Archives For Oppression

Images from Myanmar of Christian Nun, Sister Ann Rose Nu Tawng, staring down police officers, pleading with them not to shoot protesters, exposes just how close the Western world is to the precipice of its own demise.

Tawng opposed the brutal crackdown asking the officers “not to hurt the protesters, but to treat them kindly like family members.”

She told Reuters, “I told them that they can kill me, I am not standing up until they give their promise that they will not brutally crack down on protesters.”

Her actions failed. Two protestors were killed, and according to Reuters, ‘several others were injured.’

If you missed this, it’s because, Nu Tawng’s selfless defiance was drowned out by a British Prince, an American actress, and an American talk show host.

The embarrassing, vain self-serving media frenzy, elevating two millionaires, and a billionaire, caused a news blackout.

It’s the tale of two cities. One (not without irony) speaks freely, claiming to be oppressed, while the other fights just to have its voice heard.

Yet the first sucks in the sympathy, and attention of the world, while the second, barely acknowledged, humbly kneels before guns, and the prospect of no freedom at all.

To understand Sister Ann Rose Nu Tawng’s fight, Myanmar commander-in-chief, Min Aung Hlaing, brought the country back under military control on the 1st February.

Arguing electoral fraud, he sided with the opposition, then booted the Democratically elected government, placing pro-Democracy leader Aung San Suu Kyi, (a lifelong campaigner for Democracy in the country, and Nobel Peace Prize winner) under house arrest.

Suu Kyi is charged with ‘possessing illegal walkie-talkies, violating Covid-19 restrictions during last year’s election campaign and publishing information that may “cause fear or alarm”.

Suu Kyi’s governing hasn’t been without scandal. According to the BBC, her policies regarding the Muslim, Rohingya minority have been the focus of embarrassing international attention for the country. Many claim her 2017 crackdown on the Rohingyas, considered by the Suu Kyi government to be ‘illegal immigrants’, was ‘genocide.’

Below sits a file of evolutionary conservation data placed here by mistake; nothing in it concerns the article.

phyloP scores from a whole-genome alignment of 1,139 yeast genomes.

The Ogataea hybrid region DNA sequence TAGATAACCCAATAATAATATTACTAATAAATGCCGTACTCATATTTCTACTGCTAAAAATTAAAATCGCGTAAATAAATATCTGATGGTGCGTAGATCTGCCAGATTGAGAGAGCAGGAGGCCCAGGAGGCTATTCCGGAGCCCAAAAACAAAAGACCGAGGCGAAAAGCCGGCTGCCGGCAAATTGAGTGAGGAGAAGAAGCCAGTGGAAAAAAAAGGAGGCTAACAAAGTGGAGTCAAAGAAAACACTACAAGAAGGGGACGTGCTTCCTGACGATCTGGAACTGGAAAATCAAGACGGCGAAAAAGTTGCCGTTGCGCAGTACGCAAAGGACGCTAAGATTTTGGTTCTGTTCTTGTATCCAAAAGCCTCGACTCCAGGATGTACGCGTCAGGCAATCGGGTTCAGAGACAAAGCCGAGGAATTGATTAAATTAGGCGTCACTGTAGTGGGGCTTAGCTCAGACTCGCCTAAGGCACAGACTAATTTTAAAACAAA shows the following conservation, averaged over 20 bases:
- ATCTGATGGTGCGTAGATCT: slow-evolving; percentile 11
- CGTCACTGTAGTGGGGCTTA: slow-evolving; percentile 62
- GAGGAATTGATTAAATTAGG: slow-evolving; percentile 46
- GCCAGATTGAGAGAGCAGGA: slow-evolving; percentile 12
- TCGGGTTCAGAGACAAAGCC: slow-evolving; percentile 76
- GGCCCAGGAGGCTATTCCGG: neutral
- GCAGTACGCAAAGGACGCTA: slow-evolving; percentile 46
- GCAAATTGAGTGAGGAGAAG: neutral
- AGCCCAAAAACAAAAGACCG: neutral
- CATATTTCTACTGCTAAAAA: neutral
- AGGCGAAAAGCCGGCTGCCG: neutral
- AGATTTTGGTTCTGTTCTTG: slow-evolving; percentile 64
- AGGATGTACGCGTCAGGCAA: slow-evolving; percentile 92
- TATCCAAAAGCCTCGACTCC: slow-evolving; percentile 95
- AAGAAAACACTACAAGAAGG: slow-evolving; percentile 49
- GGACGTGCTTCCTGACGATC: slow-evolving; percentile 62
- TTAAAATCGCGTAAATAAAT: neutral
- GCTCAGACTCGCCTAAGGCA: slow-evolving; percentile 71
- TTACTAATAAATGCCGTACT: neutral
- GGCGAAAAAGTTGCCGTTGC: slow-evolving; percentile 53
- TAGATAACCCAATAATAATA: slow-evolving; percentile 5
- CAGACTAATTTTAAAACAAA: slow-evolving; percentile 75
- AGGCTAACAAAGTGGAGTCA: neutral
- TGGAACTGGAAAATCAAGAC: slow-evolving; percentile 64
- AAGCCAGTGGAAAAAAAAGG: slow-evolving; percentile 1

Supporting Suu Kyi is synonymous with supporting Democracy. Min Aung Hlaing’s overthrow strengthens this parallel.

In some aspects this shares a likeness to the shady totalitarian actions of the West’s militarised bureaucracy; through which many Governments have manipulated constitutional protections, and turned the “fight” against the Wuhan COVID-19 virus, into a fight against the people.

Exemplified in particular by Canada’s arrest, and imprisonment of Pastor James Coates.

Like Sister Ann Rose Nu Tawng, Coates’ story is sidelined in favour of “bigger things”, “better people”, and bigger ratings.

Harry, Megan, and Oprah’s, soap opera, took centre stage on social media, and dominated headlines.

One particular allegation, created a short-lived anti-Monarchy industry, filled with unthinking, banal netizens virtue-signalling a cult-like chant in unison: “Black Lives Matter”, “time for a republic in Australia!”, “the Royal family are all racists.

While the world obsessed over three excessively rich Westerners, decrying their alleged oppression at the hands of other excessively rich Westerners, a poor Christian nun from Myanmar was kneeling in front of real oppressors, asking them to turn their guns away.

Where were Oprah’s cameras?

Where were Megan’s tears, and concerns for the oppressed?

Where was Harry’s sympathetic endorsement?

Where was the focus of the world?

Though Tawng’s efforts didn’t succeed, at least she did something.

Though Coates is in prison, at least he did something.

We fail to be taken seriously if we fail to hear, and see, Coates and Nu Tawng.